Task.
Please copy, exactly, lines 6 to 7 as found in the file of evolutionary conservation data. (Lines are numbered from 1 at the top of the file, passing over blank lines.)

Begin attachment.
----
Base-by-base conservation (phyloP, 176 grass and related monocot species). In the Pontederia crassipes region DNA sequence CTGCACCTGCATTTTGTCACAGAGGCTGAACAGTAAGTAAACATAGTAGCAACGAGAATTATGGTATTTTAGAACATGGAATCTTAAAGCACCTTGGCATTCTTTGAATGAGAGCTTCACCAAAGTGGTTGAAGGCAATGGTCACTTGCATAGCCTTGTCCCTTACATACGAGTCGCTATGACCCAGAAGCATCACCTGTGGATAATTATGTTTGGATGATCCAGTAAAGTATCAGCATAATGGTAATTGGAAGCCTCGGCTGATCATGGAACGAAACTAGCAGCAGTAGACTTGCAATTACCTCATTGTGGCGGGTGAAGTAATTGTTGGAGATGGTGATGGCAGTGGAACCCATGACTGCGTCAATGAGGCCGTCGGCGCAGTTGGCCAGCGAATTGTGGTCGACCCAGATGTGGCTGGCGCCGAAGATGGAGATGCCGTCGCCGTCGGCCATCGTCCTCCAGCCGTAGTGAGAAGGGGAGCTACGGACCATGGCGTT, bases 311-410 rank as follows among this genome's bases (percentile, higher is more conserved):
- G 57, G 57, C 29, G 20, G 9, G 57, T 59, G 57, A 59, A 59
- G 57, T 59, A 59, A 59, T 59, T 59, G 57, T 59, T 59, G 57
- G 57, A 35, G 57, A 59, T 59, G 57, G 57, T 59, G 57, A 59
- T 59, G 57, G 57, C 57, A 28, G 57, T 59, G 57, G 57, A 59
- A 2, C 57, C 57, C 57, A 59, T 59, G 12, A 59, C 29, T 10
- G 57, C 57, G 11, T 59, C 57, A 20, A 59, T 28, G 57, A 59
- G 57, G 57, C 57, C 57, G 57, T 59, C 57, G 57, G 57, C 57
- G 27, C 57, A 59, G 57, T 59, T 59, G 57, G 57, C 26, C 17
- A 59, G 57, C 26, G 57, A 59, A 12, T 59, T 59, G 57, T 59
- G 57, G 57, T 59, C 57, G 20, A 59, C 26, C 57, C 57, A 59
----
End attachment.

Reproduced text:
- A 2, C 57, C 57, C 57, A 59, T 59, G 12, A 59, C 29, T 10
- G 57, C 57, G 11, T 59, C 57, A 20, A 59, T 28, G 57, A 59